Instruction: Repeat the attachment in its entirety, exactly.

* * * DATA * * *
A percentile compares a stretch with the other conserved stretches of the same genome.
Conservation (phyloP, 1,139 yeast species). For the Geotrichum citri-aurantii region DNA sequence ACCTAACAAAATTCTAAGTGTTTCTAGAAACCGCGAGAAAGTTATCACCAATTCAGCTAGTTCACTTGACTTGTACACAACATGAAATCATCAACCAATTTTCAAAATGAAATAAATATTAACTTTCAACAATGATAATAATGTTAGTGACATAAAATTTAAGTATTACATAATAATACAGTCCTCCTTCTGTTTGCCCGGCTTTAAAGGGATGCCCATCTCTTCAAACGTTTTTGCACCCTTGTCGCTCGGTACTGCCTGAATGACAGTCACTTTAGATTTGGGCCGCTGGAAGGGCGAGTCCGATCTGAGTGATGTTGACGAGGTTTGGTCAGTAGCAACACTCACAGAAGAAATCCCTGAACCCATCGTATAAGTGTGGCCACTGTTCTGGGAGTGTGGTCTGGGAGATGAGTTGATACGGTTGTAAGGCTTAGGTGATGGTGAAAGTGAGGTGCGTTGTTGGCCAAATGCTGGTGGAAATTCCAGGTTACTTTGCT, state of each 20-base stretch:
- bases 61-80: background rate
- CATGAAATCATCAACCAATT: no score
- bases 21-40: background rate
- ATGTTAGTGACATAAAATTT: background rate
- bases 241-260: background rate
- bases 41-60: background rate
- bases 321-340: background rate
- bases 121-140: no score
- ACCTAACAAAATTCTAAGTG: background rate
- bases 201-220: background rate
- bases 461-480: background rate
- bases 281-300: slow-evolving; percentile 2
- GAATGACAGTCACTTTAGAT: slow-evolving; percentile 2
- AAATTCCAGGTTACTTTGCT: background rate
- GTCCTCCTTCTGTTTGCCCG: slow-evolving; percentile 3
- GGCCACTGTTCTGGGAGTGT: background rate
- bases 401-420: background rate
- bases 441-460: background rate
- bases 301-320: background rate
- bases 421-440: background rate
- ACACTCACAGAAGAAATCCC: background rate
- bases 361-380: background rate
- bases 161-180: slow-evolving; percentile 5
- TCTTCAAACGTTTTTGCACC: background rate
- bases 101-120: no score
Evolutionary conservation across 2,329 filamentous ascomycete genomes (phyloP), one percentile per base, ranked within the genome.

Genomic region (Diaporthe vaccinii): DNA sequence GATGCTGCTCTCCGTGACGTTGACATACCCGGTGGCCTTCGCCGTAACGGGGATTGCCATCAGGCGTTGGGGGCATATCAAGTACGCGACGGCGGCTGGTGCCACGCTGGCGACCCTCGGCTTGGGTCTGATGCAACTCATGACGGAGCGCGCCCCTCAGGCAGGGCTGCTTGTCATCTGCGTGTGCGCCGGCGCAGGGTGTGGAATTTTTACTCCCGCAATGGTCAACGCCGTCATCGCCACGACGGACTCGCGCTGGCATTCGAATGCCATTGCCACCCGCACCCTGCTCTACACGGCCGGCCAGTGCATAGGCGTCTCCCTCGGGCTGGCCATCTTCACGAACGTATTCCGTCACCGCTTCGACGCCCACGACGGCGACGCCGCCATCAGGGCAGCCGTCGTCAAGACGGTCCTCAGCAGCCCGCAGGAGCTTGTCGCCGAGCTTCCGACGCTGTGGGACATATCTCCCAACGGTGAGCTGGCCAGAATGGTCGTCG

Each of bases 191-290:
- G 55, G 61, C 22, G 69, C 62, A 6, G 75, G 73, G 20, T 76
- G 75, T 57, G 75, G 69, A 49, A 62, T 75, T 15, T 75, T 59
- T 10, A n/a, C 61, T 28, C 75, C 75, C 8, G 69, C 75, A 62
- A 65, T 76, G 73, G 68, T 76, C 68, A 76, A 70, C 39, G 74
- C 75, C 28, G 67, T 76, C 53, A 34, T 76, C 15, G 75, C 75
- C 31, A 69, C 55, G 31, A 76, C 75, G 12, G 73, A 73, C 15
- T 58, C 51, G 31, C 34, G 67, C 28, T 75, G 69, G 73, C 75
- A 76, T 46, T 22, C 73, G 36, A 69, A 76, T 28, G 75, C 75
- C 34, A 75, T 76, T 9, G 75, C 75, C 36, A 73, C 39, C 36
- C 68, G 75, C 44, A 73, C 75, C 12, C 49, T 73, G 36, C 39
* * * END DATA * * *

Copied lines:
A percentile compares a stretch with the other conserved stretches of the same genome.
Conservation (phyloP, 1,139 yeast species). For the Geotrichum citri-aurantii region DNA sequence ACCTAACAAAATTCTAAGTGTTTCTAGAAACCGCGAGAAAGTTATCACCAATTCAGCTAGTTCACTTGACTTGTACACAACATGAAATCATCAACCAATTTTCAAAATGAAATAAATATTAACTTTCAACAATGATAATAATGTTAGTGACATAAAATTTAAGTATTACATAATAATACAGTCCTCCTTCTGTTTGCCCGGCTTTAAAGGGATGCCCATCTCTTCAAACGTTTTTGCACCCTTGTCGCTCGGTACTGCCTGAATGACAGTCACTTTAGATTTGGGCCGCTGGAAGGGCGAGTCCGATCTGAGTGATGTTGACGAGGTTTGGTCAGTAGCAACACTCACAGAAGAAATCCCTGAACCCATCGTATAAGTGTGGCCACTGTTCTGGGAGTGTGGTCTGGGAGATGAGTTGATACGGTTGTAAGGCTTAGGTGATGGTGAAAGTGAGGTGCGTTGTTGGCCAAATGCTGGTGGAAATTCCAGGTTACTTTGCT, state of each 20-base stretch:
- bases 61-80: background rate
- CATGAAATCATCAACCAATT: no score
- bases 21-40: background rate
- ATGTTAGTGACATAAAATTT: background rate
- bases 241-260: background rate
- bases 41-60: background rate
- bases 321-340: background rate
- bases 121-140: no score
- ACCTAACAAAATTCTAAGTG: background rate
- bases 201-220: background rate
- bases 461-480: background rate
- bases 281-300: slow-evolving; percentile 2
- GAATGACAGTCACTTTAGAT: slow-evolving; percentile 2
- AAATTCCAGGTTACTTTGCT: background rate
- GTCCTCCTTCTGTTTGCCCG: slow-evolving; percentile 3
- GGCCACTGTTCTGGGAGTGT: background rate
- bases 401-420: background rate
- bases 441-460: background rate
- bases 301-320: background rate
- bases 421-440: background rate
- ACACTCACAGAAGAAATCCC: background rate
- bases 361-380: background rate
- bases 161-180: slow-evolving; percentile 5
- TCTTCAAACGTTTTTGCACC: background rate
- bases 101-120: no score
Evolutionary conservation across 2,329 filamentous ascomycete genomes (phyloP), one percentile per base, ranked within the genome.

Genomic region (Diaporthe vaccinii): DNA sequence GATGCTGCTCTCCGTGACGTTGACATACCCGGTGGCCTTCGCCGTAACGGGGATTGCCATCAGGCGTTGGGGGCATATCAAGTACGCGACGGCGGCTGGTGCCACGCTGGCGACCCTCGGCTTGGGTCTGATGCAACTCATGACGGAGCGCGCCCCTCAGGCAGGGCTGCTTGTCATCTGCGTGTGCGCCGGCGCAGGGTGTGGAATTTTTACTCCCGCAATGGTCAACGCCGTCATCGCCACGACGGACTCGCGCTGGCATTCGAATGCCATTGCCACCCGCACCCTGCTCTACACGGCCGGCCAGTGCATAGGCGTCTCCCTCGGGCTGGCCATCTTCACGAACGTATTCCGTCACCGCTTCGACGCCCACGACGGCGACGCCGCCATCAGGGCAGCCGTCGTCAAGACGGTCCTCAGCAGCCCGCAGGAGCTTGTCGCCGAGCTTCCGACGCTGTGGGACATATCTCCCAACGGTGAGCTGGCCAGAATGGTCGTCG

Each of bases 191-290:
- G 55, G 61, C 22, G 69, C 62, A 6, G 75, G 73, G 20, T 76
- G 75, T 57, G 75, G 69, A 49, A 62, T 75, T 15, T 75, T 59
- T 10, A n/a, C 61, T 28, C 75, C 75, C 8, G 69, C 75, A 62
- A 65, T 76, G 73, G 68, T 76, C 68, A 76, A 70, C 39, G 74
- C 75, C 28, G 67, T 76, C 53, A 34, T 76, C 15, G 75, C 75
- C 31, A 69, C 55, G 31, A 76, C 75, G 12, G 73, A 73, C 15
- T 58, C 51, G 31, C 34, G 67, C 28, T 75, G 69, G 73, C 75
- A 76, T 46, T 22, C 73, G 36, A 69, A 76, T 28, G 75, C 75
- C 34, A 75, T 76, T 9, G 75, C 75, C 36, A 73, C 39, C 36
- C 68, G 75, C 44, A 73, C 75, C 12, C 49, T 73, G 36, C 39